Neck Herniated Disc

What is a herniated disc in the neck?

The cervical spine is constructed of the bones or vertebrae in your spine. A herniated disc in the neck, a cervical herniated disc, a bulging disc in the neck, or a “slipped disc” are all common ways of referring to what happens when the inner core of a disc in your neck bulges out and presses on an adjoining nerve root. A cervical disc herniation can be the result of a trauma or neck injury, but symptoms can start from overuse such as sitting with a jutted chin hours everyday.  Age can play a role as well, since our discs can lose their flexibility over time, making the ligaments surrounding them more susceptible to tearing.

What are the symptoms of a herniated disc in the neck?

Although there are certain types of pain associated with a cervical disc herniation, we’re all wired differently, so it’s very possible for symptoms to vary from person to person.

Typically, a herniated disc in the neck can cause referred pain into the shoulders, arms, and hands. The pain you feel and how you feel it is mostly determined by the exact location of the bulging disc in question. When arm pain results from a herniated disc in the neck, it’s because the disc, which is pinching or pressing on the cervical nerve, causes pain to extend along the nerve pathway down your arm. You might also feel tingling or numbness throughout your arm and into your fingertips. Muscle weakness in the arms and your grip are also a possibility.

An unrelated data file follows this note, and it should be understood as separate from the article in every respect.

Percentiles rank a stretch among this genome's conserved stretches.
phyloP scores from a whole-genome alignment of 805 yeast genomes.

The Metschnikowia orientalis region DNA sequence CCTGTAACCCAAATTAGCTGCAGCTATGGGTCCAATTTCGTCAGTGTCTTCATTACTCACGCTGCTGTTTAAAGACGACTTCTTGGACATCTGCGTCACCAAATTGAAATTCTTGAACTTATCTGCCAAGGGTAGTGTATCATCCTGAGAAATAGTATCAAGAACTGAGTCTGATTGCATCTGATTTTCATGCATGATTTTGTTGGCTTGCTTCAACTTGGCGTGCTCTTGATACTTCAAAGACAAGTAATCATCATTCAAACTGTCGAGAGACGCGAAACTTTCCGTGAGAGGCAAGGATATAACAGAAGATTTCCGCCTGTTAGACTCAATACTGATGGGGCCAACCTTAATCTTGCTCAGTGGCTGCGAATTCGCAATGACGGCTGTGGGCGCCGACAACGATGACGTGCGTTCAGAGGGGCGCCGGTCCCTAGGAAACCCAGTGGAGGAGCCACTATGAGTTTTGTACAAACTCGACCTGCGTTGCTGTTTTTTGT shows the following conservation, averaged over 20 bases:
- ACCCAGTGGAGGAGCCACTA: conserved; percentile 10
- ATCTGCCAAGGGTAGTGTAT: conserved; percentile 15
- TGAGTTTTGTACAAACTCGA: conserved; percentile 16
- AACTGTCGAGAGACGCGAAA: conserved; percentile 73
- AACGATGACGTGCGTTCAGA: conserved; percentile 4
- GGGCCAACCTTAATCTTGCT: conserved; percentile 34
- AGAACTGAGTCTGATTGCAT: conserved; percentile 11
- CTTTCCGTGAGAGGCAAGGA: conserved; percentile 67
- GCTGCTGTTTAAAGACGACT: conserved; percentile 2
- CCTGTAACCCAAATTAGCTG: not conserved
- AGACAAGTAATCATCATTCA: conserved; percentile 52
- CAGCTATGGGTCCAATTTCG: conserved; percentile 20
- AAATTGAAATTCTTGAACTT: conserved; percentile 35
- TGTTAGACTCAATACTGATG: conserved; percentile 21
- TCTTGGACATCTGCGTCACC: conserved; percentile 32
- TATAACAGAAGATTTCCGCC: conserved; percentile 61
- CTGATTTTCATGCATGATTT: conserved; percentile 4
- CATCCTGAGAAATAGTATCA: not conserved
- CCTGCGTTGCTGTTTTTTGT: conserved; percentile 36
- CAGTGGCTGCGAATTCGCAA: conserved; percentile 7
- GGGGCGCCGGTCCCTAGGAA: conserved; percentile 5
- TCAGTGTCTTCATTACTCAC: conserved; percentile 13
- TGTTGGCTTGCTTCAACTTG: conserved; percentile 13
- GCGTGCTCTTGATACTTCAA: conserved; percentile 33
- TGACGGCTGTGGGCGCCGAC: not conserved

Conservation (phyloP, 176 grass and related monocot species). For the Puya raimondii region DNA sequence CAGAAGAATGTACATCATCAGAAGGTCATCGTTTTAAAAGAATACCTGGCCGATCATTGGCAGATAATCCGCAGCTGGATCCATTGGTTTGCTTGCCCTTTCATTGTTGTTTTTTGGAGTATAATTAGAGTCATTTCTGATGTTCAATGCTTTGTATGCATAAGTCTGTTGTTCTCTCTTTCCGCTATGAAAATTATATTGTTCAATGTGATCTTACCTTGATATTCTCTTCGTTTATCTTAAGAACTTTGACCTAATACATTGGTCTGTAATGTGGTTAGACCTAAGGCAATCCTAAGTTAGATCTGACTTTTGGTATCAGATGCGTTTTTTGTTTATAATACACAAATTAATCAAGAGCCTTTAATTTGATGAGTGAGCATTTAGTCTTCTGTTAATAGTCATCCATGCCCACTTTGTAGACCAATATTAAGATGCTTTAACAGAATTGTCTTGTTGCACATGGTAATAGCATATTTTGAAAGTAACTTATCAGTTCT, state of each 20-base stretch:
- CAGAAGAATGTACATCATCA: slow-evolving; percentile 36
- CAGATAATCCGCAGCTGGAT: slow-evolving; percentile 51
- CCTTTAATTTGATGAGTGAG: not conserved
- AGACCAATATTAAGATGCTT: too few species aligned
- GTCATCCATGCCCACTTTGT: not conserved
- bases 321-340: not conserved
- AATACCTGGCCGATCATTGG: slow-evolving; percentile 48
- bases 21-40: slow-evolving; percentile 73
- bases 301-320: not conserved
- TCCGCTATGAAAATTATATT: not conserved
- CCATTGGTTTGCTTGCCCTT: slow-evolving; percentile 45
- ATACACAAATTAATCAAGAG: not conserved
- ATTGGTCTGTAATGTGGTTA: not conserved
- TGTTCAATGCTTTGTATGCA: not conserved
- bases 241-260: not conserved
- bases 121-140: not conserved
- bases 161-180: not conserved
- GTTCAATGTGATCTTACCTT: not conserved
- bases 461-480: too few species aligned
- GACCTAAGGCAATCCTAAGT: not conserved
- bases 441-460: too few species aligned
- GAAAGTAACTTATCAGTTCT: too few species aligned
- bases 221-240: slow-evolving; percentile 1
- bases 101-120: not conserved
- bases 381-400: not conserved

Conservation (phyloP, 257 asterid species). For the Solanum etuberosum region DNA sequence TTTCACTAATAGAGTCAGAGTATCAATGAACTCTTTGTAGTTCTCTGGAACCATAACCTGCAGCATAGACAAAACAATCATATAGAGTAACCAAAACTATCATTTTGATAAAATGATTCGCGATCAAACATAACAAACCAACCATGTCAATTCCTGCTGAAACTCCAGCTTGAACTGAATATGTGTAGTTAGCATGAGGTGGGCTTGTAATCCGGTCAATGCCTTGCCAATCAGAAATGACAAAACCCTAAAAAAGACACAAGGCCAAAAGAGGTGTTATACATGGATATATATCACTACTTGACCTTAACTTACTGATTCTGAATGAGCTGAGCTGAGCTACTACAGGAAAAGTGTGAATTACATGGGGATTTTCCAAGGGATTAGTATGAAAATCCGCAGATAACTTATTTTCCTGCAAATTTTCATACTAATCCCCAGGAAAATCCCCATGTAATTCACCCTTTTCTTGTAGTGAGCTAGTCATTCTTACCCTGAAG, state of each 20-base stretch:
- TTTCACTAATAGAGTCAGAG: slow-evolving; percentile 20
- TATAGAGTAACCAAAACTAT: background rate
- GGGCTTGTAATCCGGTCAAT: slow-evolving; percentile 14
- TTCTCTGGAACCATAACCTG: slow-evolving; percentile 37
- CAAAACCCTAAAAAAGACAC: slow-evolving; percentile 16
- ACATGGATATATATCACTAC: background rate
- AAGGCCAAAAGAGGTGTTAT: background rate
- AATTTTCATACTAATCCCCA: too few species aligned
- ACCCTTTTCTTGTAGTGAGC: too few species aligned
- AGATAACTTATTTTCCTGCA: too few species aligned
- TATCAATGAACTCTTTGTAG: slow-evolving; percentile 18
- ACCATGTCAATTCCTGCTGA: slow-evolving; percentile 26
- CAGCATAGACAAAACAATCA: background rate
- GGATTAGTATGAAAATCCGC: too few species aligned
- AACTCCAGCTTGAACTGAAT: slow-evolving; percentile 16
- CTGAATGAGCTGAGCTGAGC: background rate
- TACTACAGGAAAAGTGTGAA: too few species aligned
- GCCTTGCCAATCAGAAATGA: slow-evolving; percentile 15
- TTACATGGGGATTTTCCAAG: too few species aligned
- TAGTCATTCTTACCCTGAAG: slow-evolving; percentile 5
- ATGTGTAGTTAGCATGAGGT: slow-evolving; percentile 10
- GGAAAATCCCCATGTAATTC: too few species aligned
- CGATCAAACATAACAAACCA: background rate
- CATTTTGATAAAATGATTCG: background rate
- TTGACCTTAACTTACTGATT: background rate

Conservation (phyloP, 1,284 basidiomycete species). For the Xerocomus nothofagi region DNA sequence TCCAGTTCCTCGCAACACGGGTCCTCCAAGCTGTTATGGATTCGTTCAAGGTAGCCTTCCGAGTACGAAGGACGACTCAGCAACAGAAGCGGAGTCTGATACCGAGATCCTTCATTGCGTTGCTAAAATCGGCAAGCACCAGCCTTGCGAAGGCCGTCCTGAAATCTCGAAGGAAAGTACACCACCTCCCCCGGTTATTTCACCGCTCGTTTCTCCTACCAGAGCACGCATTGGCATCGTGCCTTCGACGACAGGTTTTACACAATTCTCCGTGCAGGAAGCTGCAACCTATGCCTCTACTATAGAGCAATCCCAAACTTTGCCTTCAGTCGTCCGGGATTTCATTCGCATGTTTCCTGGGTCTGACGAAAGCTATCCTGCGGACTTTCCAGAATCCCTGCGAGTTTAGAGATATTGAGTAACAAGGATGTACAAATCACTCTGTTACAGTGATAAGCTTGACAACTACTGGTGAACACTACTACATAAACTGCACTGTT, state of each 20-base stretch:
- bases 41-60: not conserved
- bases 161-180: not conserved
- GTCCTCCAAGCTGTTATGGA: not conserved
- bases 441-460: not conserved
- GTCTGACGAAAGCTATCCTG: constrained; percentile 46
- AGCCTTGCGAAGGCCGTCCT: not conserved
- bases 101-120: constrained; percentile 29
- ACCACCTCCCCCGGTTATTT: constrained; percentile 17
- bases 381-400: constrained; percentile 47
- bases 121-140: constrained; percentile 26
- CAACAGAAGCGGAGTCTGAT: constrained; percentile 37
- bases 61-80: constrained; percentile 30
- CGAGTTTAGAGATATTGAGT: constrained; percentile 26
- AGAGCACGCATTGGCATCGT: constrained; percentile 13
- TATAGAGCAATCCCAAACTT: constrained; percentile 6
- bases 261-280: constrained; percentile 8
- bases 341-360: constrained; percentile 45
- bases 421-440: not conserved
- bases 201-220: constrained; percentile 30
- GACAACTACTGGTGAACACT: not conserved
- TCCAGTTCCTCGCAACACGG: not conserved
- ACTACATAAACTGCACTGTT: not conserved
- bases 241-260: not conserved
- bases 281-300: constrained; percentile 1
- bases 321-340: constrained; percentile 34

Arm pain is usually most intense when your nerve first gets pinched. Even a relatively small cervical disc herniation can cause significant pain.

How do we treat a herniated disc in the neck?

Some people with a herniated disc in the neck will get better without treatment, but assessment and treatment can speed up recovery and future prevention. We thoroughly assess your injury, your history, and symptoms. To start, we may use Active Release Technique, to help reduce muscle spasms. Temporarily avoiding activities that exacerbate the pain is also in order. These might include actions involving heavy lifting or prolonged poor posture while sitting.

Physical therapy and exercise is integral to your healing process. The McKenzie Method is an assessment and treatment tool  used to extend the spine to centralize the bulging disc by moving it away from its source. We may also counsel gentle chiropractic adjustments to help reduce immobile joints and get you moving freely again. We also use NeuroKinetic Therapy to see why the discs in the neck are compressing, whether they are overworking or trying to help find stability that another part in the body is lacking. The body will heal naturally on its own but our goal is to get you back to what you love to do, faster and pain free.